If you’re interested in purchasing an online business, how can you know that the business you’re buying is legit?
Let’s face it, anyone can create a WordPress blog, buy an established domain name, Photoshop a few screenshots showing affiliate income and try to sell the website.
I’ve read several horror stories on various blogs and message boards where people have spent their hard earned money on websites that just didn’t pan out. In fact, there was a thread on Reddit that discussed the failures entrepreneurs experienced when buying an established website on Flippa. If you browse the thread, you’ll notice that most of the experiences were negative.
With an online business, you have to anticipate a higher risk of ruin. That’s just the nature of the game. I’ve decided to compile a few tips that will help you dodge some of the risk when you decide to buy a website venture.
You’re Putting Up the Money – Do the Deal on Your Terms
If the seller of a website is rushing you to pay, you have to ask yourself why the seller is so eager to offload the website. After all, if the website is profitable, why would the seller be so eager to get rid of their cash cow?
It’s important that you do the deal on your terms. In fact, if you are in a negotiation with a seller, you probably want to start out with a low ball offer. Don’t insult the buyer and offer an unreasonable price. The industry norm is to offer 12 months of income as your bid. I would personally start lower by offering 3-4 months worth of revenue.
If you’re being asked why you are coming to the table with such a low offer, back up your reasoning due to the fact that your risk of ruin in website ventures is quite high. If you lose on an investment, you want to ensure that you are minimizing your losses. Always treat your web properties as an investment and never deviate from the perspective of a disciplined investor.
Thoroughly Investigate the Reasoning Behind the Sale of the Website
If a website is consistently earning profits, why would the owner sell it? Investigate the history of the seller. Try to obtain the sellers name in order to verify the seller’s true identity. Check the seller’s history to see if they have sold similar websites in the past. Also use search engines and other public information services to verify the identity and history of the seller. If someone is trying to scam you, they’ll likely try to use a fake name.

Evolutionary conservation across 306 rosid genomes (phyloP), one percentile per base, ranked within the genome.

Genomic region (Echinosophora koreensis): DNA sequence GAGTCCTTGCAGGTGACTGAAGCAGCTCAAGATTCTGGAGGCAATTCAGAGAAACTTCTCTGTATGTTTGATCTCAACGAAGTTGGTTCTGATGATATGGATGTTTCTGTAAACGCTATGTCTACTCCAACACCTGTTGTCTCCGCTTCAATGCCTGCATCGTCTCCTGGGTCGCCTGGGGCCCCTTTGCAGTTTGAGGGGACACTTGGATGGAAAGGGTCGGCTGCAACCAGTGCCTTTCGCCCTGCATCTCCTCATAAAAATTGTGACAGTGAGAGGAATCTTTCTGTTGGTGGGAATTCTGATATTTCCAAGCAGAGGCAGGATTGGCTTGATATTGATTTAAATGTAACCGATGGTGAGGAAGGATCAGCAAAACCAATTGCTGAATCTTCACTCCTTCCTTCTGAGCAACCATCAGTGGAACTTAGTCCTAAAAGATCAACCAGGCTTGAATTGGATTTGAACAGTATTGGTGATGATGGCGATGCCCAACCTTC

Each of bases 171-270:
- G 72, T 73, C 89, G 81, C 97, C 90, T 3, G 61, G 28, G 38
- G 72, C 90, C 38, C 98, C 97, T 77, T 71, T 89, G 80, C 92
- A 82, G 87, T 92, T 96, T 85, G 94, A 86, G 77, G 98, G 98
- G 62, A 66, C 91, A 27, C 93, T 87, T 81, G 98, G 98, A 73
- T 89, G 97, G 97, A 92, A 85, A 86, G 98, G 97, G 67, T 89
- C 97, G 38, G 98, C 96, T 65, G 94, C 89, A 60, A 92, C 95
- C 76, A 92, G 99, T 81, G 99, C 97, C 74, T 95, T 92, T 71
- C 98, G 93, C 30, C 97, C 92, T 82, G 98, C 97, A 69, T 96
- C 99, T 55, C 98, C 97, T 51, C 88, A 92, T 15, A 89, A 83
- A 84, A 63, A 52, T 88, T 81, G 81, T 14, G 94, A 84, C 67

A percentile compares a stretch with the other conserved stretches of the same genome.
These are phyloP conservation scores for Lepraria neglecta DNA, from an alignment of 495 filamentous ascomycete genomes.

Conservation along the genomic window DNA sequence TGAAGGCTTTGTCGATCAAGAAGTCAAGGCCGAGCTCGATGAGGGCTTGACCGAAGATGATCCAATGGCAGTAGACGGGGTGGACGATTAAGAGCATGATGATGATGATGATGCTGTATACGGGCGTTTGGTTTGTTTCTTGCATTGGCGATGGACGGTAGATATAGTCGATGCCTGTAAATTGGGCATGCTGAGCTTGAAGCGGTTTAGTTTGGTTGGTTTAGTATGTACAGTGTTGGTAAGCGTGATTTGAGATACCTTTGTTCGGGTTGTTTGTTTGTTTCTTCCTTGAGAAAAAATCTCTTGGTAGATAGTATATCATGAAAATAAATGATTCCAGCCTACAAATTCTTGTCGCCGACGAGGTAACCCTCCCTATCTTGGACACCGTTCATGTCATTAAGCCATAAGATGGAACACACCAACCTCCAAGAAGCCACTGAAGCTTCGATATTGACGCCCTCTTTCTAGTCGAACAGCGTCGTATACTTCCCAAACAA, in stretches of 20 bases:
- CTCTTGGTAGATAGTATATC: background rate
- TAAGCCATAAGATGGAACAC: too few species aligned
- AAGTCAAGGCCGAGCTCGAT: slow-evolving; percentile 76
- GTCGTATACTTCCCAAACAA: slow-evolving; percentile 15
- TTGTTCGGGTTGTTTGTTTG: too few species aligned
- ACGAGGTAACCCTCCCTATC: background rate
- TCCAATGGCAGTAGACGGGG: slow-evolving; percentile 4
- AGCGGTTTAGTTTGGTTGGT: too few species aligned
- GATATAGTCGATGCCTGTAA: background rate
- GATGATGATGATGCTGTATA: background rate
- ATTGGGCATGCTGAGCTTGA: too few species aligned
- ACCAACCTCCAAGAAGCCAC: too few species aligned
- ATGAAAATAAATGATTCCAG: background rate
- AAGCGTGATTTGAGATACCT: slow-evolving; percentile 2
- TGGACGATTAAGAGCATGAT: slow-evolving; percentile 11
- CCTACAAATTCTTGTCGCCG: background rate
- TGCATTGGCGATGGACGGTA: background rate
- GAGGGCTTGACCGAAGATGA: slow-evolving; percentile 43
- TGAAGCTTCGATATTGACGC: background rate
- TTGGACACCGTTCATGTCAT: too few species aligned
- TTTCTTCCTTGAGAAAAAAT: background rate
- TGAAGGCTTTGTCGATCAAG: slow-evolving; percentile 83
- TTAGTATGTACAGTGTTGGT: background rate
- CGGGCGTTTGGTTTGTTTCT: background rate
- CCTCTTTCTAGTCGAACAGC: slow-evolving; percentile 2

If you decide to purchase a website using a platform such as Flippa, utilize the comments section in order to engage the seller. Most sellers have won’t mind telling you why they are stepping away from their project. Use your best judgment when evaluating the reasons behind the sale. If it all seems too good to be true, it usually is.
Research the Domain Name’s Metrics
One of the ways scammers trick unsuspecting website entrepreneurs is by performing spammy, black hat SEO techniques that will rapidly drive traffic to the website. It’s imperative to research this since domain names can become blacklisted from affiliate programs and search engines if they are found to be generating traffic using questionable means.
When you know how to use tools such as Moz’s Open Site Explorer or MajesticSEO, you’ll be able to get a comprehensive breakdown of the back link profile of the website that you’re considering purchasing. This gives you considerable insight into the websites that linking back to the domain you are publishing your links.
You’ll want to closely scrutinize the Trust Flow and Citation Flow of the domain name using MajesticSEO. See where the domain name is getting all of its backlinks and use these tools to help establish the credibility and reliability of the backlinks.
Another domain metric to look for is the email address in the WHOIS information of the domain name. If that email address is registered to another domain name that if offering similar services, your seller may not be acting in good faith. Reverse WHOIS from Domain Tools could help you research other similar domains that the seller has in their possession.
Get the Deal in Writing
When you buy a website, the seller will often promise you the world. Any type of business deal you do should have all of the terms and transfer details written in black and white.
While websites such as Flippa give you a framework for working with sellers, if you are doing a deal in person, it is critical that you get the deal in the form of a contract. If you’re spending a large sum on a website, you may even want to have the contract drawn up or reviewed by an attorney. Some website acquisition contracts contain clauses that will allow you to do the deal in payments based on certain website metrics.
For example, if you bought a membership website with 1,000 members, how do you know that all 1,000 members will approve of the website being sold? Some members may get wind of the acquisition and join another service leaving you holding an empty bag.
A perfect example of this would be a web hosting business. It may be prudent for you to include a clause that reduces your payments to the seller incase members decide to leave post-acquisition. For example, if a website lost 50% of its members after you buy it, you could have a clause that lowers your payments to seller based on the fact that so many people left the website after the acquisition.
While it’s not always necessary, you may want to explore the possibility of adding a “No-Compete” clause within the final terms of the sale. If a seller is hesitant to sign, you may want to re-evaluate the deal.